Given the large collection of tea which was stuffed into my rucksack as I boarded a plane from Stansted to Bologna last week, it would be fair to surmise that I have somewhat of an obsession with tea.
All week I've been handing out teabags as gifts to students, awarding them as prizes, or using them as visual aids in class. I also used the occasion to check my students' knowledge of vocabulary and verb tenses by asking them to narrate my actions as I prepared a cup of tea during a class.
Despite living in the land of the iconic espresso, it's time to address the question, how does the humble cup of tea feature in Italian culture? If indeed, at all.
In Italy, tea is commonly associated with sickness. For this reason, tea is a homeopathic concoction usually consumed at home rather than when you're out and about. It's main role is relaxation rather than perking people up and so camomille occupies a large proportion of the tea aisle in all its physical forms: powders, soluble tablets, syrups, and loose dried flowers.
Tea is inextricably related to the digestion of the Italian nation. Half the minimalist tea sections in Italian supermarkets are aimed at the digestive system. In particular, the shelves are lined with locally produced fennel teas. And just a sidestep away from the anise-flavoured teas, you can find rows of detox tisanes, weightloss blends, and green teas which are becoming increasingly popular among the health conscious.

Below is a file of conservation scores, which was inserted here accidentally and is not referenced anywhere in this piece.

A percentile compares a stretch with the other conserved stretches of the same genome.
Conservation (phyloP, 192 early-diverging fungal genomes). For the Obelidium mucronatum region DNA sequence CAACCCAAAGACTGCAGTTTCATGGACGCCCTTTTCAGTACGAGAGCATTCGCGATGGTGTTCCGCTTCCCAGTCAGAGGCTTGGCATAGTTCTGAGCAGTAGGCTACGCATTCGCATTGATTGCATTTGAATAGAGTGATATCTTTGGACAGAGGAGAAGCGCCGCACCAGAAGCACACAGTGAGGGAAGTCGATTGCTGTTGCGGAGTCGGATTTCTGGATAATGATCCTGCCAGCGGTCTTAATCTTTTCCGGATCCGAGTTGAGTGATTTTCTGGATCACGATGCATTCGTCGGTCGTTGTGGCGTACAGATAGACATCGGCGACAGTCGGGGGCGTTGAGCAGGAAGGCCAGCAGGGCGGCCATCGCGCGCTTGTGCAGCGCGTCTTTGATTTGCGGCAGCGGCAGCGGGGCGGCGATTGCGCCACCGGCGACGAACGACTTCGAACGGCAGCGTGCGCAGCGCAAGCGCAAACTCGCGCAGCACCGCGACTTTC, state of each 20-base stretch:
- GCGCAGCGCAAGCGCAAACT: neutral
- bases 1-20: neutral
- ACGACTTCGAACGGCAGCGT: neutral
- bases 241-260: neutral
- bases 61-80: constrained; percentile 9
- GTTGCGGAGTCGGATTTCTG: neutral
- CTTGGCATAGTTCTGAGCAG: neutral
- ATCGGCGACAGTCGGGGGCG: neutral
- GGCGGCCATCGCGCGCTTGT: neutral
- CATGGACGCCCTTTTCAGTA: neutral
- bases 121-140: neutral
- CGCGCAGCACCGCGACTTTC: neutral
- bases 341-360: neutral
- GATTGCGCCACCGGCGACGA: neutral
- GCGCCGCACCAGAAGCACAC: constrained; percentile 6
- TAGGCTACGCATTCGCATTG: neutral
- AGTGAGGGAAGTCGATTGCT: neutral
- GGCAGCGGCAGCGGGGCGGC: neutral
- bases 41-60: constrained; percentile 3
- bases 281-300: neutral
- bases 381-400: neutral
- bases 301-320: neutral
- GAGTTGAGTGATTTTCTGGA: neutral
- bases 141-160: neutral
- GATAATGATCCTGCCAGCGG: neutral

As a side note, pay attention to ingredients if you're not a fan of fennel, anise, or liquorice. You'll find this flavour in practically everything: sweets, ice creams, biscuits, pizza, salads, and chewing gum. There have been so many times when I've begun nonchalantly nibbling on slice of onion only to find that it's actually a hefty piece of fennel!
When I ask Italians which black teas they drink, they usually refer me to Twinings English Breakfast, Liptons or Prince of Wales tea. Neither teas are what I'd consider everyday brews along the lines of Tetleys, PG tips or good old Yorkshire tea.
Other tea brands usually have English sounding names like 'Lord Nelson' but these are more often than not they are German products masquerading as English ones. These black teas are rather weak and rarely merit the title of black. They would more accurately be described as beige. Then again, without milk they are often more bitter than an English cuppa.
In Italy, the stove is king. So much so that small apartments often forego an oven. All is you need is pasta anyway, right?
The stove is used for preparing espresso and for boiling water for hot drinks. Kettles are not considered essential household items here unlike in the UK where it's the first item students smuggle into their halls of residence. Kettles are available in shops but few people have them or if they do, they rarely use it for tea.
In fact, I sent my husband out to buy a teapot this week and he came back with a whistling kettle for the stove because it had been given the name 'teiera' in Italian which is the same name given to teapots!
How do Italians serve tea?
Italians usually serve cups full of hot water with a choice of tea bags and a slice of lemon on the side. But to a British mind, black tea with lemon sounds incredibly bitter as we're used to balancing tea with sweet dairy. Without that counterbalance, one could argue that Italians are actually more die-hard when it comes to tea. An English person would most likely turn their nose up at straight black tea or say it was disgusting.
Does your country have a strong tea culture?
What varieties are available?
How is the tea served?